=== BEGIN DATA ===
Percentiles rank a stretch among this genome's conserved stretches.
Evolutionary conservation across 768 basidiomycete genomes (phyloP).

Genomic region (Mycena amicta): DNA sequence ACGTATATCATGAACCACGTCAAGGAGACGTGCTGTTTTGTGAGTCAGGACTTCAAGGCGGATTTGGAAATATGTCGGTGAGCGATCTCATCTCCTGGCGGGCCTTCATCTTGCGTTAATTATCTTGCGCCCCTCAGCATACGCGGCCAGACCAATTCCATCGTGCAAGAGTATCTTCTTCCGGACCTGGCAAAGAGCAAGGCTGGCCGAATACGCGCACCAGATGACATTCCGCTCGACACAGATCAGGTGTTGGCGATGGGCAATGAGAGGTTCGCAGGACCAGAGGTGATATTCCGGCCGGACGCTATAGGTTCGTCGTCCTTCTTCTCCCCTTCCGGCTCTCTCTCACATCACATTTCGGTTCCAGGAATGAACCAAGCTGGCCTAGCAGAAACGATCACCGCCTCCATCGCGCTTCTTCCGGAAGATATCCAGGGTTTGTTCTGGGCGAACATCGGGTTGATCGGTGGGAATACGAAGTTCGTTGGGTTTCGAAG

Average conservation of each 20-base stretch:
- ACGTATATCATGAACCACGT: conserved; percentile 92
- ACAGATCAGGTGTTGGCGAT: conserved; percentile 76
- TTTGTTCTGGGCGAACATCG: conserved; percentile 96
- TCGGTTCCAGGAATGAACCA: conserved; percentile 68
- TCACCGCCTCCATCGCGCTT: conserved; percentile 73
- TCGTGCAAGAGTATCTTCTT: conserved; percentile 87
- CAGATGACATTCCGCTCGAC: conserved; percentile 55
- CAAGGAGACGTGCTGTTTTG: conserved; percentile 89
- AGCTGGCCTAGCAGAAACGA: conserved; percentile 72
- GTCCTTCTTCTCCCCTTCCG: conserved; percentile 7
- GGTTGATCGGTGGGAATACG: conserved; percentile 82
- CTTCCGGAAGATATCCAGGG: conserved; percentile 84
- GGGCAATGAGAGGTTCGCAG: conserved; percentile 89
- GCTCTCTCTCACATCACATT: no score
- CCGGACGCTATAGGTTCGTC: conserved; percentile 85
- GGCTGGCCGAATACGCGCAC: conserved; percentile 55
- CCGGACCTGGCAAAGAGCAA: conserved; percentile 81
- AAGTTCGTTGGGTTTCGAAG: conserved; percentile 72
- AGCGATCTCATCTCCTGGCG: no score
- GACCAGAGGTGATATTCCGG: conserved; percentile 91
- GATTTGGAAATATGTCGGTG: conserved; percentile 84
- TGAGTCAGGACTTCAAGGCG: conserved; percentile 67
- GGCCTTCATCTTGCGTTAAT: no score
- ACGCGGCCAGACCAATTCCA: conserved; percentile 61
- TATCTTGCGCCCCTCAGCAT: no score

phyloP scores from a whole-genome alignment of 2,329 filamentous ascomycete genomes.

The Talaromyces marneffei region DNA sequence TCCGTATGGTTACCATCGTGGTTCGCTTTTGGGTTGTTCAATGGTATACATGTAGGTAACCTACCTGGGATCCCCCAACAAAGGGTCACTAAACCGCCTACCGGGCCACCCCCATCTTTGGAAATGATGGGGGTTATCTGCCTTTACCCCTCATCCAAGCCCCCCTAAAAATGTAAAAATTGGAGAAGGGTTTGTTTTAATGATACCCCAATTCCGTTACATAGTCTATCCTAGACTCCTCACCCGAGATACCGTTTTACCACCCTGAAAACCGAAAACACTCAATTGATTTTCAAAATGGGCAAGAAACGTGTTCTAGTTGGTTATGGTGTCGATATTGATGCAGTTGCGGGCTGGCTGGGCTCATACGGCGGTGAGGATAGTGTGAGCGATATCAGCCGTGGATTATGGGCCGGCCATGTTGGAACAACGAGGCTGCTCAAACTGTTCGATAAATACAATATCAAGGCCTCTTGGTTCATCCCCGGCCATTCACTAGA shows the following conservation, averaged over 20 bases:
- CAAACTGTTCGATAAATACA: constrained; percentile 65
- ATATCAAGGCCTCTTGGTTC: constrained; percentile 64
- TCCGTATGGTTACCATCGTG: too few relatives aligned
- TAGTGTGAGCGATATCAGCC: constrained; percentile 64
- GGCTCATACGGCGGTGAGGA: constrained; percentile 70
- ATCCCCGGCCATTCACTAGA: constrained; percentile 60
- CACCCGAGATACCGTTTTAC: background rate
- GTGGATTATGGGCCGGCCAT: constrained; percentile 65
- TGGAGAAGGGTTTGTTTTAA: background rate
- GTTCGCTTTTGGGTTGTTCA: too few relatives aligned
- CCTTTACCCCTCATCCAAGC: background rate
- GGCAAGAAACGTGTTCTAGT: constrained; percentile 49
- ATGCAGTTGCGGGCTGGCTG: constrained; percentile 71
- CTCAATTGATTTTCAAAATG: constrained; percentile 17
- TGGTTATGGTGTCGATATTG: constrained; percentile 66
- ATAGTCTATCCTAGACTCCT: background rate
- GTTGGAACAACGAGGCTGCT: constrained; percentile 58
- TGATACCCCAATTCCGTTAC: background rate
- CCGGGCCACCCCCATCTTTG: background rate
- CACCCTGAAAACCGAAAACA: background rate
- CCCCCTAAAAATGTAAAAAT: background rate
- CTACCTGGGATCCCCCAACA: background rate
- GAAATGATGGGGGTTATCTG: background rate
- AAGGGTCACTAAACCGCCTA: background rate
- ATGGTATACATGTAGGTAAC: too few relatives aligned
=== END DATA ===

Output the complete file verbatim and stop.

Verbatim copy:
Percentiles rank a stretch among this genome's conserved stretches.
Evolutionary conservation across 768 basidiomycete genomes (phyloP).

Genomic region (Mycena amicta): DNA sequence ACGTATATCATGAACCACGTCAAGGAGACGTGCTGTTTTGTGAGTCAGGACTTCAAGGCGGATTTGGAAATATGTCGGTGAGCGATCTCATCTCCTGGCGGGCCTTCATCTTGCGTTAATTATCTTGCGCCCCTCAGCATACGCGGCCAGACCAATTCCATCGTGCAAGAGTATCTTCTTCCGGACCTGGCAAAGAGCAAGGCTGGCCGAATACGCGCACCAGATGACATTCCGCTCGACACAGATCAGGTGTTGGCGATGGGCAATGAGAGGTTCGCAGGACCAGAGGTGATATTCCGGCCGGACGCTATAGGTTCGTCGTCCTTCTTCTCCCCTTCCGGCTCTCTCTCACATCACATTTCGGTTCCAGGAATGAACCAAGCTGGCCTAGCAGAAACGATCACCGCCTCCATCGCGCTTCTTCCGGAAGATATCCAGGGTTTGTTCTGGGCGAACATCGGGTTGATCGGTGGGAATACGAAGTTCGTTGGGTTTCGAAG

Average conservation of each 20-base stretch:
- ACGTATATCATGAACCACGT: conserved; percentile 92
- ACAGATCAGGTGTTGGCGAT: conserved; percentile 76
- TTTGTTCTGGGCGAACATCG: conserved; percentile 96
- TCGGTTCCAGGAATGAACCA: conserved; percentile 68
- TCACCGCCTCCATCGCGCTT: conserved; percentile 73
- TCGTGCAAGAGTATCTTCTT: conserved; percentile 87
- CAGATGACATTCCGCTCGAC: conserved; percentile 55
- CAAGGAGACGTGCTGTTTTG: conserved; percentile 89
- AGCTGGCCTAGCAGAAACGA: conserved; percentile 72
- GTCCTTCTTCTCCCCTTCCG: conserved; percentile 7
- GGTTGATCGGTGGGAATACG: conserved; percentile 82
- CTTCCGGAAGATATCCAGGG: conserved; percentile 84
- GGGCAATGAGAGGTTCGCAG: conserved; percentile 89
- GCTCTCTCTCACATCACATT: no score
- CCGGACGCTATAGGTTCGTC: conserved; percentile 85
- GGCTGGCCGAATACGCGCAC: conserved; percentile 55
- CCGGACCTGGCAAAGAGCAA: conserved; percentile 81
- AAGTTCGTTGGGTTTCGAAG: conserved; percentile 72
- AGCGATCTCATCTCCTGGCG: no score
- GACCAGAGGTGATATTCCGG: conserved; percentile 91
- GATTTGGAAATATGTCGGTG: conserved; percentile 84
- TGAGTCAGGACTTCAAGGCG: conserved; percentile 67
- GGCCTTCATCTTGCGTTAAT: no score
- ACGCGGCCAGACCAATTCCA: conserved; percentile 61
- TATCTTGCGCCCCTCAGCAT: no score

phyloP scores from a whole-genome alignment of 2,329 filamentous ascomycete genomes.

The Talaromyces marneffei region DNA sequence TCCGTATGGTTACCATCGTGGTTCGCTTTTGGGTTGTTCAATGGTATACATGTAGGTAACCTACCTGGGATCCCCCAACAAAGGGTCACTAAACCGCCTACCGGGCCACCCCCATCTTTGGAAATGATGGGGGTTATCTGCCTTTACCCCTCATCCAAGCCCCCCTAAAAATGTAAAAATTGGAGAAGGGTTTGTTTTAATGATACCCCAATTCCGTTACATAGTCTATCCTAGACTCCTCACCCGAGATACCGTTTTACCACCCTGAAAACCGAAAACACTCAATTGATTTTCAAAATGGGCAAGAAACGTGTTCTAGTTGGTTATGGTGTCGATATTGATGCAGTTGCGGGCTGGCTGGGCTCATACGGCGGTGAGGATAGTGTGAGCGATATCAGCCGTGGATTATGGGCCGGCCATGTTGGAACAACGAGGCTGCTCAAACTGTTCGATAAATACAATATCAAGGCCTCTTGGTTCATCCCCGGCCATTCACTAGA shows the following conservation, averaged over 20 bases:
- CAAACTGTTCGATAAATACA: constrained; percentile 65
- ATATCAAGGCCTCTTGGTTC: constrained; percentile 64
- TCCGTATGGTTACCATCGTG: too few relatives aligned
- TAGTGTGAGCGATATCAGCC: constrained; percentile 64
- GGCTCATACGGCGGTGAGGA: constrained; percentile 70
- ATCCCCGGCCATTCACTAGA: constrained; percentile 60
- CACCCGAGATACCGTTTTAC: background rate
- GTGGATTATGGGCCGGCCAT: constrained; percentile 65
- TGGAGAAGGGTTTGTTTTAA: background rate
- GTTCGCTTTTGGGTTGTTCA: too few relatives aligned
- CCTTTACCCCTCATCCAAGC: background rate
- GGCAAGAAACGTGTTCTAGT: constrained; percentile 49
- ATGCAGTTGCGGGCTGGCTG: constrained; percentile 71
- CTCAATTGATTTTCAAAATG: constrained; percentile 17
- TGGTTATGGTGTCGATATTG: constrained; percentile 66
- ATAGTCTATCCTAGACTCCT: background rate
- GTTGGAACAACGAGGCTGCT: constrained; percentile 58
- TGATACCCCAATTCCGTTAC: background rate
- CCGGGCCACCCCCATCTTTG: background rate
- CACCCTGAAAACCGAAAACA: background rate
- CCCCCTAAAAATGTAAAAAT: background rate
- CTACCTGGGATCCCCCAACA: background rate
- GAAATGATGGGGGTTATCTG: background rate
- AAGGGTCACTAAACCGCCTA: background rate
- ATGGTATACATGTAGGTAAC: too few relatives aligned